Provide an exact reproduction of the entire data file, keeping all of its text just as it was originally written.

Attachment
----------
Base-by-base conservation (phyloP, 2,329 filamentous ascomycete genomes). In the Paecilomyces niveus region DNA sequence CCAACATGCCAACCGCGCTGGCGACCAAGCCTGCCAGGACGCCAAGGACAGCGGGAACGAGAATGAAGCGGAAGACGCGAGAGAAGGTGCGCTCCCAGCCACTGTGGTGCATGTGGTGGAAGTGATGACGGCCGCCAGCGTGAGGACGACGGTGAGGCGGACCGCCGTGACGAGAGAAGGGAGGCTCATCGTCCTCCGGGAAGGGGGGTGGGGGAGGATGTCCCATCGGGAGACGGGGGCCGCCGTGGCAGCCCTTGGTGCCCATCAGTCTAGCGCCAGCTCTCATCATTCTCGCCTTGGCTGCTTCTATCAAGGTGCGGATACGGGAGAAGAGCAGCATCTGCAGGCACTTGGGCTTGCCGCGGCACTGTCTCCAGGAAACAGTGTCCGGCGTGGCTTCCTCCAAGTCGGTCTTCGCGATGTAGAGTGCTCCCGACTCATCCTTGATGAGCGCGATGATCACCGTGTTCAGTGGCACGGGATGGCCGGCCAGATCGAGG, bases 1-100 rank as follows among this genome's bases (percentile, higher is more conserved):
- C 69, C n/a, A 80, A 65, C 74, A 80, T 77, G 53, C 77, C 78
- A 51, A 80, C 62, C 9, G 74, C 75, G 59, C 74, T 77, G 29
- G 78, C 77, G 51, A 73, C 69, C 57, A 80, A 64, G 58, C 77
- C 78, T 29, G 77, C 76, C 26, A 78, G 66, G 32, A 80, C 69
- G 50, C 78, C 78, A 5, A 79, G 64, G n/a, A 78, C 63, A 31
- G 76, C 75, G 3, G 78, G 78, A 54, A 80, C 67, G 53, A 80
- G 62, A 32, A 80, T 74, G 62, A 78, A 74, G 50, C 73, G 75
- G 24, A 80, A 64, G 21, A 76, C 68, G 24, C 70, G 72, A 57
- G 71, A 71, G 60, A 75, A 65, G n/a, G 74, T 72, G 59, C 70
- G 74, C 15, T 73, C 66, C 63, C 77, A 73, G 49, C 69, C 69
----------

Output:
Base-by-base conservation (phyloP, 2,329 filamentous ascomycete genomes). In the Paecilomyces niveus region DNA sequence CCAACATGCCAACCGCGCTGGCGACCAAGCCTGCCAGGACGCCAAGGACAGCGGGAACGAGAATGAAGCGGAAGACGCGAGAGAAGGTGCGCTCCCAGCCACTGTGGTGCATGTGGTGGAAGTGATGACGGCCGCCAGCGTGAGGACGACGGTGAGGCGGACCGCCGTGACGAGAGAAGGGAGGCTCATCGTCCTCCGGGAAGGGGGGTGGGGGAGGATGTCCCATCGGGAGACGGGGGCCGCCGTGGCAGCCCTTGGTGCCCATCAGTCTAGCGCCAGCTCTCATCATTCTCGCCTTGGCTGCTTCTATCAAGGTGCGGATACGGGAGAAGAGCAGCATCTGCAGGCACTTGGGCTTGCCGCGGCACTGTCTCCAGGAAACAGTGTCCGGCGTGGCTTCCTCCAAGTCGGTCTTCGCGATGTAGAGTGCTCCCGACTCATCCTTGATGAGCGCGATGATCACCGTGTTCAGTGGCACGGGATGGCCGGCCAGATCGAGG, bases 1-100 rank as follows among this genome's bases (percentile, higher is more conserved):
- C 69, C n/a, A 80, A 65, C 74, A 80, T 77, G 53, C 77, C 78
- A 51, A 80, C 62, C 9, G 74, C 75, G 59, C 74, T 77, G 29
- G 78, C 77, G 51, A 73, C 69, C 57, A 80, A 64, G 58, C 77
- C 78, T 29, G 77, C 76, C 26, A 78, G 66, G 32, A 80, C 69
- G 50, C 78, C 78, A 5, A 79, G 64, G n/a, A 78, C 63, A 31
- G 76, C 75, G 3, G 78, G 78, A 54, A 80, C 67, G 53, A 80
- G 62, A 32, A 80, T 74, G 62, A 78, A 74, G 50, C 73, G 75
- G 24, A 80, A 64, G 21, A 76, C 68, G 24, C 70, G 72, A 57
- G 71, A 71, G 60, A 75, A 65, G n/a, G 74, T 72, G 59, C 70
- G 74, C 15, T 73, C 66, C 63, C 77, A 73, G 49, C 69, C 69